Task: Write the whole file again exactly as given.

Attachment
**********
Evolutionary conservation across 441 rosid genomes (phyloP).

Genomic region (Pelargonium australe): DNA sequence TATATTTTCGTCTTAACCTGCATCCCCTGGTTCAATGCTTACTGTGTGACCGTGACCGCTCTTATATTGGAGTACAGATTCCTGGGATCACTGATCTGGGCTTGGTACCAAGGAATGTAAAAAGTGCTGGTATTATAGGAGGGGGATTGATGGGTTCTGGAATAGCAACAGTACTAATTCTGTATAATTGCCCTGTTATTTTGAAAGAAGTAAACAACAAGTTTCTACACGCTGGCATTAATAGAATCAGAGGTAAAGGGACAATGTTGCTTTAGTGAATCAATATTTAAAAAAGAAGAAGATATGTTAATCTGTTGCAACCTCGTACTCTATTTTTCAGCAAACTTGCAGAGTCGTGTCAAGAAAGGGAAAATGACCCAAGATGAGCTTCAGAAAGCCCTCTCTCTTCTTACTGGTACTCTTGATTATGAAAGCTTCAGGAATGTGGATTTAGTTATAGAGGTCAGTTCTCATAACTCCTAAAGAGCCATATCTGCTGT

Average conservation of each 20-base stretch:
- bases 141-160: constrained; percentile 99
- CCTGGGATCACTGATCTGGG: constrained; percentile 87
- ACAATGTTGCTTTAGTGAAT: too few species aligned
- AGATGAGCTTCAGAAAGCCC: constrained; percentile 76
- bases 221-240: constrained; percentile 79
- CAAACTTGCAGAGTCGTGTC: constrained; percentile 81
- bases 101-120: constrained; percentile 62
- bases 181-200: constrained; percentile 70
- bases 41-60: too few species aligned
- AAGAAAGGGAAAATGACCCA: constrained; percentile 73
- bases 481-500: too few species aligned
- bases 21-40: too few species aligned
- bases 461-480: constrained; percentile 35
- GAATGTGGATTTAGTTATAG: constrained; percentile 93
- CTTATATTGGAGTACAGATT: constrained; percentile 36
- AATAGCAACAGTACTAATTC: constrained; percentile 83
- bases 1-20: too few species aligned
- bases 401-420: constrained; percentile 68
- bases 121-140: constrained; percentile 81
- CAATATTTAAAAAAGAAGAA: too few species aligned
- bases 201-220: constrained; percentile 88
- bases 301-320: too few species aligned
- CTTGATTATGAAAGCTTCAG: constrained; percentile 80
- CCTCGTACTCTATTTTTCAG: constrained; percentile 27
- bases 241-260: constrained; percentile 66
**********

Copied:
Evolutionary conservation across 441 rosid genomes (phyloP).

Genomic region (Pelargonium australe): DNA sequence TATATTTTCGTCTTAACCTGCATCCCCTGGTTCAATGCTTACTGTGTGACCGTGACCGCTCTTATATTGGAGTACAGATTCCTGGGATCACTGATCTGGGCTTGGTACCAAGGAATGTAAAAAGTGCTGGTATTATAGGAGGGGGATTGATGGGTTCTGGAATAGCAACAGTACTAATTCTGTATAATTGCCCTGTTATTTTGAAAGAAGTAAACAACAAGTTTCTACACGCTGGCATTAATAGAATCAGAGGTAAAGGGACAATGTTGCTTTAGTGAATCAATATTTAAAAAAGAAGAAGATATGTTAATCTGTTGCAACCTCGTACTCTATTTTTCAGCAAACTTGCAGAGTCGTGTCAAGAAAGGGAAAATGACCCAAGATGAGCTTCAGAAAGCCCTCTCTCTTCTTACTGGTACTCTTGATTATGAAAGCTTCAGGAATGTGGATTTAGTTATAGAGGTCAGTTCTCATAACTCCTAAAGAGCCATATCTGCTGT

Average conservation of each 20-base stretch:
- bases 141-160: constrained; percentile 99
- CCTGGGATCACTGATCTGGG: constrained; percentile 87
- ACAATGTTGCTTTAGTGAAT: too few species aligned
- AGATGAGCTTCAGAAAGCCC: constrained; percentile 76
- bases 221-240: constrained; percentile 79
- CAAACTTGCAGAGTCGTGTC: constrained; percentile 81
- bases 101-120: constrained; percentile 62
- bases 181-200: constrained; percentile 70
- bases 41-60: too few species aligned
- AAGAAAGGGAAAATGACCCA: constrained; percentile 73
- bases 481-500: too few species aligned
- bases 21-40: too few species aligned
- bases 461-480: constrained; percentile 35
- GAATGTGGATTTAGTTATAG: constrained; percentile 93
- CTTATATTGGAGTACAGATT: constrained; percentile 36
- AATAGCAACAGTACTAATTC: constrained; percentile 83
- bases 1-20: too few species aligned
- bases 401-420: constrained; percentile 68
- bases 121-140: constrained; percentile 81
- CAATATTTAAAAAAGAAGAA: too few species aligned
- bases 201-220: constrained; percentile 88
- bases 301-320: too few species aligned
- CTTGATTATGAAAGCTTCAG: constrained; percentile 80
- CCTCGTACTCTATTTTTCAG: constrained; percentile 27
- bases 241-260: constrained; percentile 66